Port Angeles to consider fining habitual 9-1-1 abusers
By Jeremy Schwartz
Peninsula Daily News
Print This | Email This
Most Popular this week
Police in Port Angeles, Forks, Sequim say homeless population is up; cleanup of camps slated [corrected]
IF YOU MISSED THIS: Like something from 'Star Trek" — what is that strange-looking vessel? (UPDATED)
NEWS BRIEFS — Man killed crossing Interstate 90; Port Angeles driver won’t face charges . . . and other items
The proposed city ordinance would be the first on the North Olympic Peninsula.
Port Angeles is leading the way among at least two other North Olympic Peninsula cities, Forks and Port Townsend, where officials also are planning to take up the issue of 9-1-1 abuse in the new year.
At their first meeting in 2013, Port Angeles City Council members will vote on a 9-1-1 misuse ordinance put forward by the city’s police and fire chiefs.
The meeting will be at 6 p.m. Wednesday, Jan. 2, in council chambers at City Hall, 321 E. Fifth St.
City Police Chief Terry Gallagher and Fire Chief Ken Dubuc presented the City Council with the proposed ordinance Tuesday.
The law would levy a $250 fine against a Port Angeles resident who was found to have purposely called 9-1-1 — managed in Clallam County through Peninsula Communications, or PenCom — for a non-emergency purpose or made 9-1-1 “hang-up” calls at least twice in a year.
A hang-up call is defined as a call that connects to one of Pen Com’s seven dispatch lines that fails to remain connected so the dispatcher can determine the nature of the call or one in which a caller does not answer callbacks from a PenCom dispatcher.
Under the proposed ordinance, a written warning would be followed by the issuance of an civil infraction, similar to a speeding ticket, and a fine.
Misuse more than three times in a year would be considered telephone harassment, a criminal misdemeanor.
Gallagher said the proposal is not directed at those who accidentally call 9-1-1, e.g., via “pocket dialing” on a cellphone.
It is aimed at those who regularly and purposefully call 9-1-1 for non-emergencies after repeated reprimands from emergency dispatchers.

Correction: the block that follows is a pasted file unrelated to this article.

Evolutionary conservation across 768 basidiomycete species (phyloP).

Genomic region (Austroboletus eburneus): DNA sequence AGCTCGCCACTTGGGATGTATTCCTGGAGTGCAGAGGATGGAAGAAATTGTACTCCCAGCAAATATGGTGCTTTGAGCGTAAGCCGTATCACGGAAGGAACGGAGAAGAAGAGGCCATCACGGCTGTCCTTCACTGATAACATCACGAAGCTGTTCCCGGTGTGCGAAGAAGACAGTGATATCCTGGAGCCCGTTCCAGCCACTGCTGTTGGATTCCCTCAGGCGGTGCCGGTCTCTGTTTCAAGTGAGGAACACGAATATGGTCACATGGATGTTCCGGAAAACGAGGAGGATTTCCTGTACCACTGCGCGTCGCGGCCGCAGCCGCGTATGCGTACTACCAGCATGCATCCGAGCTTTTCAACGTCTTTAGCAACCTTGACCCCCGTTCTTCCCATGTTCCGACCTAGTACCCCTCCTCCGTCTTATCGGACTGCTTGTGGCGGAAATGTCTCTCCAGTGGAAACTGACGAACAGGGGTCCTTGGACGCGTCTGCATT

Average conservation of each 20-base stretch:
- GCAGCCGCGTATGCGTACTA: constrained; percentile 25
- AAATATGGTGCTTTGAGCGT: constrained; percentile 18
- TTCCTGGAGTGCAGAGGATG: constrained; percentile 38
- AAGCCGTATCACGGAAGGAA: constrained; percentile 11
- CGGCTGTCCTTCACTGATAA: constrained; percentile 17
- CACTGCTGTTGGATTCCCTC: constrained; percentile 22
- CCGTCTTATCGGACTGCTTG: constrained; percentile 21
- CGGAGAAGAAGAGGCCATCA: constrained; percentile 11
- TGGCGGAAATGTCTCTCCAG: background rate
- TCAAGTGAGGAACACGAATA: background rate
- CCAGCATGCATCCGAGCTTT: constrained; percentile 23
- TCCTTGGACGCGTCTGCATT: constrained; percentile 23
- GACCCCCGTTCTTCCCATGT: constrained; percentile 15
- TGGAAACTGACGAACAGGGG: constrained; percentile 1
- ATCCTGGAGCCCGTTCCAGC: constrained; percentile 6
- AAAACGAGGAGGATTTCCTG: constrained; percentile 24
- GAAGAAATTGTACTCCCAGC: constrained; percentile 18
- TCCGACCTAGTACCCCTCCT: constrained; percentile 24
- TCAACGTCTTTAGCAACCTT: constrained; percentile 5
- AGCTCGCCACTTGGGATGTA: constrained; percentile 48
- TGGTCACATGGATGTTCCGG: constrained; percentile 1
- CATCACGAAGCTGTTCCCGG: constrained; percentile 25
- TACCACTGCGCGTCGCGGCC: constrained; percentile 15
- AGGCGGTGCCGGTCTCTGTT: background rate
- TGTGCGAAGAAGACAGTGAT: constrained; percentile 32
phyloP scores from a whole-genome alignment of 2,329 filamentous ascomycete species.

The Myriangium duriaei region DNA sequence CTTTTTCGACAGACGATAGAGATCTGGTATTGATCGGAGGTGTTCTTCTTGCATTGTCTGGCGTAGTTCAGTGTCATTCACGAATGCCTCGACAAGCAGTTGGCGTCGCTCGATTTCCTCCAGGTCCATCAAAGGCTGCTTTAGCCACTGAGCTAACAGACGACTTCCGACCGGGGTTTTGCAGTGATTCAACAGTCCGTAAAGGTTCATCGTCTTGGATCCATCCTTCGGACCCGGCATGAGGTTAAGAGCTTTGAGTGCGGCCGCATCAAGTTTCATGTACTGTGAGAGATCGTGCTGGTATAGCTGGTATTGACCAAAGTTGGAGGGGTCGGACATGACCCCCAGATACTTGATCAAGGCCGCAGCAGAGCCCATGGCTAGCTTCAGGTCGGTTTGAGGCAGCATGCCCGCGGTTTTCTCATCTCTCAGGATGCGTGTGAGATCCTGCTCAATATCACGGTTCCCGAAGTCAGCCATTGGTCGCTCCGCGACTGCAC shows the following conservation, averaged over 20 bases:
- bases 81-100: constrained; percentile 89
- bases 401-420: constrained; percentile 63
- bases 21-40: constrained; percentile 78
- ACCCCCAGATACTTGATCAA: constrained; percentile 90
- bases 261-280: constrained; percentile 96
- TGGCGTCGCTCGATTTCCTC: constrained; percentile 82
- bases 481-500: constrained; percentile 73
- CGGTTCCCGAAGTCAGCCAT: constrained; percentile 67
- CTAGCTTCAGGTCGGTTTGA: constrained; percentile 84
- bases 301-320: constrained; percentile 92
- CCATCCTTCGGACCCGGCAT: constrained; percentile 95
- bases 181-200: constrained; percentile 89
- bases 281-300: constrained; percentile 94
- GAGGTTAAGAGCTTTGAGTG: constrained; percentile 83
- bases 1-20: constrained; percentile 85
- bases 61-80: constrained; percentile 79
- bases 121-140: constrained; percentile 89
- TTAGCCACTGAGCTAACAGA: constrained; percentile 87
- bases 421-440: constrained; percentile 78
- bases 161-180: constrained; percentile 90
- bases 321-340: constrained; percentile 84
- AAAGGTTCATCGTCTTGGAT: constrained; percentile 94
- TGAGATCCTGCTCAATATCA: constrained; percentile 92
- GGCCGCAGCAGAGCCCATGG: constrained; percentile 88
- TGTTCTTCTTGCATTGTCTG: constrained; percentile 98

“It’s the ones where we can’t get people to cooperate where we need more leverage,” Gallagher said.
In a later interview, Gallagher gave the example of Port Angeles man who regularly drinks too much and then calls 9-1-1 repeatedly in the evenings.
“There is a need for this particular ordinance,” Gallagher said.
City Councilman Dan Di Guilio said Tuesday that he would support the ordinance but was concerned that only one warning might not be enough.
“I’ll support it as is, but personally, I would support two [warnings],” Di Guilio said.
Hang-up calls on rise
According to figures from the Port Angeles police and fire departments, 9-1-1 hang-up calls to PenCom, which covers all of Clallam County, have increased both in number and as a percentage of total 9-1-1 calls over the past four years.
The number of hang-up calls rose from 2,436 in 2009 to 6,402 in 2011.
Hang-ups calls comprised 18.1 percent of all 9-1-1 calls in 2011, up from 8.3 percent of all 9-1-1 calls in 2009.
Fire Chief Dubuc said Wednesday that his paramedics and firefighters are required to respond to every 9-1-1 call to determine if an actual emergency exists.
That takes resources away from other legitimate emergencies, Dubuc explained.
“It’s a level-of-service issue,” he said. “We’re trying to meet a need here, and that’s the bottom line.”
Port Townsend, Forks
Port Townsend City Manager David Timmons plans to meet with his police chief soon after the first of the year to discuss the issue.
Forks Police Chief Rick Bart said he also thinks a similar ordinance is needed in his city, adding that Forks city officials have been discussing it for the past six months.
“We think we need to have it,” Bart said. “It’s prudent to have it on the books.”
Gallagher said the existence of an ordinance dealing with 9-1-1 hang-ups and abuse will be enough to make most people more careful about calling the emergency line.
“I think a warning for most people will probably be sufficient,” Gallagher said.
Dubuc echoed Gallagher’s sentiment, saying he doubts anyone will ever have to write a ticket for a violation of the proposed ordinance.
“I don’t expect to ever have to use it,” Dubuc said.
“My guess is that when people are made aware of the potential consequences, they’ll police themselves.”
Reporter Jeremy Schwartz can be reached at 360-452-2345, ext. 5074, or at firstname.lastname@example.org.
Last modified: December 19. 2012 5:47PM